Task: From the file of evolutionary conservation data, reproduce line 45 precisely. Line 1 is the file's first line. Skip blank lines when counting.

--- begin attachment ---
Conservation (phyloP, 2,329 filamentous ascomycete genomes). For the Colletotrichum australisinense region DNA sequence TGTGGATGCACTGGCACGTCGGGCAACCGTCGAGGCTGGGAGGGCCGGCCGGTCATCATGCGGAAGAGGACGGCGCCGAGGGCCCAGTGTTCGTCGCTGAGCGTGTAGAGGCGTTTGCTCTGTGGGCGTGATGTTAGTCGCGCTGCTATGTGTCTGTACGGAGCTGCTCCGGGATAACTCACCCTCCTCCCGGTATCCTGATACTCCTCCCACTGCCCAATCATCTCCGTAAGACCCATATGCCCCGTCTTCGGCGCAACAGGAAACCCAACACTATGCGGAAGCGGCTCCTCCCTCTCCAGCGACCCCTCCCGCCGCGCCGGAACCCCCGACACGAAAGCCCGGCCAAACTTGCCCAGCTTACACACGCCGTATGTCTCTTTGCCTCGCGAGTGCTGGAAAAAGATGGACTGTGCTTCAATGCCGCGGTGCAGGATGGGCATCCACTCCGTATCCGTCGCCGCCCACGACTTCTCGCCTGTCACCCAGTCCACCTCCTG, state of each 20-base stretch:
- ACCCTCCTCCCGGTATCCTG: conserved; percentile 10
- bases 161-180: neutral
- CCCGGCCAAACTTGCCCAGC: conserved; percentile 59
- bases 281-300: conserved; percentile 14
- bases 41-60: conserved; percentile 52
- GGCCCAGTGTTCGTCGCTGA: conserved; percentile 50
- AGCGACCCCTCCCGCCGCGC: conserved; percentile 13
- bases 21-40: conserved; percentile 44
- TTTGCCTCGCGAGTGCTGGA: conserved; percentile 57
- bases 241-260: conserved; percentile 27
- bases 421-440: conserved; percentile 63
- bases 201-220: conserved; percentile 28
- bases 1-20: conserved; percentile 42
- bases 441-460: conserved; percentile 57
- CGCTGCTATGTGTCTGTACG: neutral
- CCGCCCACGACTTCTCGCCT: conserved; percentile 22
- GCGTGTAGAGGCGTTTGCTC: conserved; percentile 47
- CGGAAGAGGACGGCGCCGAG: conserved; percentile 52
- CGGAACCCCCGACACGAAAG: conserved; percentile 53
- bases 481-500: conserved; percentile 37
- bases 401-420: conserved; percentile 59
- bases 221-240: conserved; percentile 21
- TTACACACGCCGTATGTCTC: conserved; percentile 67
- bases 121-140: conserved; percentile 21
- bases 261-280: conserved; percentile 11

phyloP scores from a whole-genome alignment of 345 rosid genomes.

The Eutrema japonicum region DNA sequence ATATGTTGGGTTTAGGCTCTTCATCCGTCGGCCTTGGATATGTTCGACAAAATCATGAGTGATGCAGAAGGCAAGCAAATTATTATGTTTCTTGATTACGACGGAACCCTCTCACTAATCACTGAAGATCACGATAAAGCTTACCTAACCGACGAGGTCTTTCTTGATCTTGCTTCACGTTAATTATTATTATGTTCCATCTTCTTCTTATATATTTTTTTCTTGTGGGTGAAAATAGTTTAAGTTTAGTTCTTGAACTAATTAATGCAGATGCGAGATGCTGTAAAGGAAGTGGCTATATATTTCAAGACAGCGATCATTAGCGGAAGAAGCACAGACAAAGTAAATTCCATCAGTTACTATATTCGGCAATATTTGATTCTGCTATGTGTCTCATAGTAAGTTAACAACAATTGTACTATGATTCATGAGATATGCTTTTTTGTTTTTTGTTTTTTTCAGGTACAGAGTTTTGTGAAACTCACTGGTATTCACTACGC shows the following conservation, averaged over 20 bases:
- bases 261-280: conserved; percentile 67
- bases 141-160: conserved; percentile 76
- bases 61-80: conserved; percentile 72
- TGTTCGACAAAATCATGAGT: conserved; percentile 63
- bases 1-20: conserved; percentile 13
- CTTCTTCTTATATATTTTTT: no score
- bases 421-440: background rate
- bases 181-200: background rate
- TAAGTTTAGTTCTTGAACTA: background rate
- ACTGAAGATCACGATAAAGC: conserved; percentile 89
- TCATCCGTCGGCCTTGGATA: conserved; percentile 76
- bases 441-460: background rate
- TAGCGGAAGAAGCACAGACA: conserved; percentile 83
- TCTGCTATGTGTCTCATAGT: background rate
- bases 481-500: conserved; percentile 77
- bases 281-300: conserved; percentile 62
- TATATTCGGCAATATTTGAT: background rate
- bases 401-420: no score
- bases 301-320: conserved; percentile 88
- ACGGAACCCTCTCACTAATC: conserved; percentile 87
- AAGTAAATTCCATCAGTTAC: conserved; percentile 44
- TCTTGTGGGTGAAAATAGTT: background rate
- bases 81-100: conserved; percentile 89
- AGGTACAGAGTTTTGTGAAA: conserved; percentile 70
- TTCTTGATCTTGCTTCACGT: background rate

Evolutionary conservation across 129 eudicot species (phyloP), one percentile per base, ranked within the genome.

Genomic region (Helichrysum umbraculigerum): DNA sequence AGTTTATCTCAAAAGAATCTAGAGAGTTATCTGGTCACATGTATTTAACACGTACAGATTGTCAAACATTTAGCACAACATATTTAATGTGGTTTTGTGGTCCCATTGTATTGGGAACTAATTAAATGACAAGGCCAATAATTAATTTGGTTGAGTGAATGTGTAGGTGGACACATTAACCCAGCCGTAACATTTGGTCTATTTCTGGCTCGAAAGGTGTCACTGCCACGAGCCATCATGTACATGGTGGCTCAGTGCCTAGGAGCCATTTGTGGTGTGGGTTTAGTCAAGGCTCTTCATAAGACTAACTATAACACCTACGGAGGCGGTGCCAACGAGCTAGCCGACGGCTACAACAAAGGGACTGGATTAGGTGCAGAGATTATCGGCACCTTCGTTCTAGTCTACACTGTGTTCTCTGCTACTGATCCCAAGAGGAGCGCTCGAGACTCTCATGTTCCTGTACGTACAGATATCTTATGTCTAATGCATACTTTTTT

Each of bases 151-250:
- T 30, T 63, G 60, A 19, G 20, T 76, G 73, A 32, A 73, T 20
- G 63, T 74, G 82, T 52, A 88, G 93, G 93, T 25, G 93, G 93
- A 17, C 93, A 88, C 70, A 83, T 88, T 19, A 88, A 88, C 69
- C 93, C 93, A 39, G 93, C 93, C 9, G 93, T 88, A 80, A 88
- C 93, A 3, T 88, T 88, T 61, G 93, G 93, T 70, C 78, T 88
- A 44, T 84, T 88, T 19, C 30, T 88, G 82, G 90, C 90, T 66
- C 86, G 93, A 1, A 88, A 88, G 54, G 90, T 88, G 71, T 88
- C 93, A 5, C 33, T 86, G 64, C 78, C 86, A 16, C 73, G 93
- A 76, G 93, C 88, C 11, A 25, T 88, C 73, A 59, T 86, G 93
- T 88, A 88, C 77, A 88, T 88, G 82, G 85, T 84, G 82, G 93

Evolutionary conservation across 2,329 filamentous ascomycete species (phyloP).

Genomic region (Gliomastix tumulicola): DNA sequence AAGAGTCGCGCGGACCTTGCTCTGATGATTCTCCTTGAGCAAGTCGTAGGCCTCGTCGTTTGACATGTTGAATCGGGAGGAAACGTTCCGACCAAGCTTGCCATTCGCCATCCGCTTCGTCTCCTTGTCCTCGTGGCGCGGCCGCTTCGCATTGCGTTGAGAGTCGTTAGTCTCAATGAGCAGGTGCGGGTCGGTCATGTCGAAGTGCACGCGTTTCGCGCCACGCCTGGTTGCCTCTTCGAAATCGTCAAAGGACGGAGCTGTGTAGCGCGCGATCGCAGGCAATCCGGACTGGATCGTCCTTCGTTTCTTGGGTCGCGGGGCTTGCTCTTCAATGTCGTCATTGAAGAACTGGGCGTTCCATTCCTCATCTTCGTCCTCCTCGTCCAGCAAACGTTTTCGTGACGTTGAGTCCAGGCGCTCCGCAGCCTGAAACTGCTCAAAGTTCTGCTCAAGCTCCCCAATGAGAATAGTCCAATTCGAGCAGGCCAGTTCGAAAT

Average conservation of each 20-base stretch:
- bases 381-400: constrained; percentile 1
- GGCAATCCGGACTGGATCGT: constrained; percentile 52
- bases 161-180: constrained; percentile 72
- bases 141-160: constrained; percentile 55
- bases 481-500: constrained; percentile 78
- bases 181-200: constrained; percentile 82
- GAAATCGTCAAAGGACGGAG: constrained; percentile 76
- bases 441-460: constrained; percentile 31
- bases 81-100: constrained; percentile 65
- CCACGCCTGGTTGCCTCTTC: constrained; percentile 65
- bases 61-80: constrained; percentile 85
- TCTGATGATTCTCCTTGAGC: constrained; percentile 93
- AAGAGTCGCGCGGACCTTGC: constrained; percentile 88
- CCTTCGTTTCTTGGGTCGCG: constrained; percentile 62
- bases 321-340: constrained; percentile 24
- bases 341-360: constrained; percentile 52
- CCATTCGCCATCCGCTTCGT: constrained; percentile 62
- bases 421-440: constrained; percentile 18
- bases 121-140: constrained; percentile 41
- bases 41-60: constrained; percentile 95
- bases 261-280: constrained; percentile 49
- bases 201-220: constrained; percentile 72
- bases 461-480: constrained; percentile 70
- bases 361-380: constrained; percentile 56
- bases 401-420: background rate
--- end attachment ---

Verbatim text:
- TATATTCGGCAATATTTGAT: background rate